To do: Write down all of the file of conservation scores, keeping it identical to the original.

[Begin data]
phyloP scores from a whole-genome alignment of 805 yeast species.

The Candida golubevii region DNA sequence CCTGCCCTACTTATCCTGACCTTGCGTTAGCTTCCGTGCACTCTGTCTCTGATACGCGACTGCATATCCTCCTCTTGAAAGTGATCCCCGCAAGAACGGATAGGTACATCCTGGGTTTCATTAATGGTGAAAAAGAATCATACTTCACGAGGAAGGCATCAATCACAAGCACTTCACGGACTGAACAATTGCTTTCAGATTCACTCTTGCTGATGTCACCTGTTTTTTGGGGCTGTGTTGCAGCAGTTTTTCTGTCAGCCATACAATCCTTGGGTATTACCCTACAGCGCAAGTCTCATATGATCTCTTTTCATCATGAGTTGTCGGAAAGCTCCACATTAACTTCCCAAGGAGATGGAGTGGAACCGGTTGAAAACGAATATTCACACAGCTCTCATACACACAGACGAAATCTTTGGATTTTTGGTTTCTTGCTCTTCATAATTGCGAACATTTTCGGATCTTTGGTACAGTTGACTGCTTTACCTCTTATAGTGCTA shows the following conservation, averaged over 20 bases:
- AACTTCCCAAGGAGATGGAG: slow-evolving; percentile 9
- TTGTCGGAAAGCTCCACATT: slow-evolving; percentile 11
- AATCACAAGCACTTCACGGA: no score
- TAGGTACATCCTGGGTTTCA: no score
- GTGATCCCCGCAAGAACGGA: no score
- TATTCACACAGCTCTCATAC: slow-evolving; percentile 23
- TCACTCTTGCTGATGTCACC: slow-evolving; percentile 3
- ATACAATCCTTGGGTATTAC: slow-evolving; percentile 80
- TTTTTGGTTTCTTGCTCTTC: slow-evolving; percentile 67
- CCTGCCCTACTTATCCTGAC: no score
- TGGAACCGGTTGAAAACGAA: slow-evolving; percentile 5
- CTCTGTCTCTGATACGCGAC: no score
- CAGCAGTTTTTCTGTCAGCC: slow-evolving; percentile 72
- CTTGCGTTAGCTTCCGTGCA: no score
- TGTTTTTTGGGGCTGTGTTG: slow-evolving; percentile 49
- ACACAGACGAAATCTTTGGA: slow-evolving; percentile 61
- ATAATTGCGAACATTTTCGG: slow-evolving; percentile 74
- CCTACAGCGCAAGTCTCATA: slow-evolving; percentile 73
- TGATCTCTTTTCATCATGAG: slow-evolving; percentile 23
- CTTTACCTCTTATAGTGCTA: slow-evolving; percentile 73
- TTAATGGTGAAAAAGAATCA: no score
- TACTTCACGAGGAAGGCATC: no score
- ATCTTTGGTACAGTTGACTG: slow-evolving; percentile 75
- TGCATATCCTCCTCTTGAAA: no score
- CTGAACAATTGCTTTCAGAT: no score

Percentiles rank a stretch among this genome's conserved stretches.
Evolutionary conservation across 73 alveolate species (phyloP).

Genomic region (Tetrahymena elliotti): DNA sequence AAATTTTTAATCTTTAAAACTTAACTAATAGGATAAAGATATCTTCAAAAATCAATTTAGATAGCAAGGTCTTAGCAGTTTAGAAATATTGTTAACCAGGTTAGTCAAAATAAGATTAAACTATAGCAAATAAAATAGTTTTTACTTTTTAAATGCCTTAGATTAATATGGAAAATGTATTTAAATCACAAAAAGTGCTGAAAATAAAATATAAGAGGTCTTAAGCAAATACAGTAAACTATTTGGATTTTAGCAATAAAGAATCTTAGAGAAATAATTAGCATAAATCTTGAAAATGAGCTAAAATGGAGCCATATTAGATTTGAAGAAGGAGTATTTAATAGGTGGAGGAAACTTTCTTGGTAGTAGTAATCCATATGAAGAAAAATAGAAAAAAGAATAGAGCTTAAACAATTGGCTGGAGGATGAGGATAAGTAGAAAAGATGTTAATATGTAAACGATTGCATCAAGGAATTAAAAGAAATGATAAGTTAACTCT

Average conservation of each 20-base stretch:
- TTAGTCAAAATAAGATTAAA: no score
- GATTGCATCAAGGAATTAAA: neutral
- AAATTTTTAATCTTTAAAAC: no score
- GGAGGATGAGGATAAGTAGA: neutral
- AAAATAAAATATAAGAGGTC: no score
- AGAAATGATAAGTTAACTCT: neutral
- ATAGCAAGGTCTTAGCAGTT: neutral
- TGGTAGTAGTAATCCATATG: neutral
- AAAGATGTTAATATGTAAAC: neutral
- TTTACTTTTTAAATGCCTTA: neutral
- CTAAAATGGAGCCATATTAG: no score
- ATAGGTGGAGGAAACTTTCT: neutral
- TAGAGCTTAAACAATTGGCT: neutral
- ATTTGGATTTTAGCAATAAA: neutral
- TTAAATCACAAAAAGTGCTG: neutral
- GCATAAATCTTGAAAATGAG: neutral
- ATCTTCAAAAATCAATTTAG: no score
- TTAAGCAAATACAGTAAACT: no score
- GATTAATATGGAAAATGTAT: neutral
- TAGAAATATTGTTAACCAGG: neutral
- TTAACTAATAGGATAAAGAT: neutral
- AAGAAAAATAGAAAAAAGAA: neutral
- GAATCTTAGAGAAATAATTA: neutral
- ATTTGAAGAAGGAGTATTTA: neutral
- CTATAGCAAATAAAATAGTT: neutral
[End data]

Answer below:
phyloP scores from a whole-genome alignment of 805 yeast species.

The Candida golubevii region DNA sequence CCTGCCCTACTTATCCTGACCTTGCGTTAGCTTCCGTGCACTCTGTCTCTGATACGCGACTGCATATCCTCCTCTTGAAAGTGATCCCCGCAAGAACGGATAGGTACATCCTGGGTTTCATTAATGGTGAAAAAGAATCATACTTCACGAGGAAGGCATCAATCACAAGCACTTCACGGACTGAACAATTGCTTTCAGATTCACTCTTGCTGATGTCACCTGTTTTTTGGGGCTGTGTTGCAGCAGTTTTTCTGTCAGCCATACAATCCTTGGGTATTACCCTACAGCGCAAGTCTCATATGATCTCTTTTCATCATGAGTTGTCGGAAAGCTCCACATTAACTTCCCAAGGAGATGGAGTGGAACCGGTTGAAAACGAATATTCACACAGCTCTCATACACACAGACGAAATCTTTGGATTTTTGGTTTCTTGCTCTTCATAATTGCGAACATTTTCGGATCTTTGGTACAGTTGACTGCTTTACCTCTTATAGTGCTA shows the following conservation, averaged over 20 bases:
- AACTTCCCAAGGAGATGGAG: slow-evolving; percentile 9
- TTGTCGGAAAGCTCCACATT: slow-evolving; percentile 11
- AATCACAAGCACTTCACGGA: no score
- TAGGTACATCCTGGGTTTCA: no score
- GTGATCCCCGCAAGAACGGA: no score
- TATTCACACAGCTCTCATAC: slow-evolving; percentile 23
- TCACTCTTGCTGATGTCACC: slow-evolving; percentile 3
- ATACAATCCTTGGGTATTAC: slow-evolving; percentile 80
- TTTTTGGTTTCTTGCTCTTC: slow-evolving; percentile 67
- CCTGCCCTACTTATCCTGAC: no score
- TGGAACCGGTTGAAAACGAA: slow-evolving; percentile 5
- CTCTGTCTCTGATACGCGAC: no score
- CAGCAGTTTTTCTGTCAGCC: slow-evolving; percentile 72
- CTTGCGTTAGCTTCCGTGCA: no score
- TGTTTTTTGGGGCTGTGTTG: slow-evolving; percentile 49
- ACACAGACGAAATCTTTGGA: slow-evolving; percentile 61
- ATAATTGCGAACATTTTCGG: slow-evolving; percentile 74
- CCTACAGCGCAAGTCTCATA: slow-evolving; percentile 73
- TGATCTCTTTTCATCATGAG: slow-evolving; percentile 23
- CTTTACCTCTTATAGTGCTA: slow-evolving; percentile 73
- TTAATGGTGAAAAAGAATCA: no score
- TACTTCACGAGGAAGGCATC: no score
- ATCTTTGGTACAGTTGACTG: slow-evolving; percentile 75
- TGCATATCCTCCTCTTGAAA: no score
- CTGAACAATTGCTTTCAGAT: no score

Percentiles rank a stretch among this genome's conserved stretches.
Evolutionary conservation across 73 alveolate species (phyloP).

Genomic region (Tetrahymena elliotti): DNA sequence AAATTTTTAATCTTTAAAACTTAACTAATAGGATAAAGATATCTTCAAAAATCAATTTAGATAGCAAGGTCTTAGCAGTTTAGAAATATTGTTAACCAGGTTAGTCAAAATAAGATTAAACTATAGCAAATAAAATAGTTTTTACTTTTTAAATGCCTTAGATTAATATGGAAAATGTATTTAAATCACAAAAAGTGCTGAAAATAAAATATAAGAGGTCTTAAGCAAATACAGTAAACTATTTGGATTTTAGCAATAAAGAATCTTAGAGAAATAATTAGCATAAATCTTGAAAATGAGCTAAAATGGAGCCATATTAGATTTGAAGAAGGAGTATTTAATAGGTGGAGGAAACTTTCTTGGTAGTAGTAATCCATATGAAGAAAAATAGAAAAAAGAATAGAGCTTAAACAATTGGCTGGAGGATGAGGATAAGTAGAAAAGATGTTAATATGTAAACGATTGCATCAAGGAATTAAAAGAAATGATAAGTTAACTCT

Average conservation of each 20-base stretch:
- TTAGTCAAAATAAGATTAAA: no score
- GATTGCATCAAGGAATTAAA: neutral
- AAATTTTTAATCTTTAAAAC: no score
- GGAGGATGAGGATAAGTAGA: neutral
- AAAATAAAATATAAGAGGTC: no score
- AGAAATGATAAGTTAACTCT: neutral
- ATAGCAAGGTCTTAGCAGTT: neutral
- TGGTAGTAGTAATCCATATG: neutral
- AAAGATGTTAATATGTAAAC: neutral
- TTTACTTTTTAAATGCCTTA: neutral
- CTAAAATGGAGCCATATTAG: no score
- ATAGGTGGAGGAAACTTTCT: neutral
- TAGAGCTTAAACAATTGGCT: neutral
- ATTTGGATTTTAGCAATAAA: neutral
- TTAAATCACAAAAAGTGCTG: neutral
- GCATAAATCTTGAAAATGAG: neutral
- ATCTTCAAAAATCAATTTAG: no score
- TTAAGCAAATACAGTAAACT: no score
- GATTAATATGGAAAATGTAT: neutral
- TAGAAATATTGTTAACCAGG: neutral
- TTAACTAATAGGATAAAGAT: neutral
- AAGAAAAATAGAAAAAAGAA: neutral
- GAATCTTAGAGAAATAATTA: neutral
- ATTTGAAGAAGGAGTATTTA: neutral
- CTATAGCAAATAAAATAGTT: neutral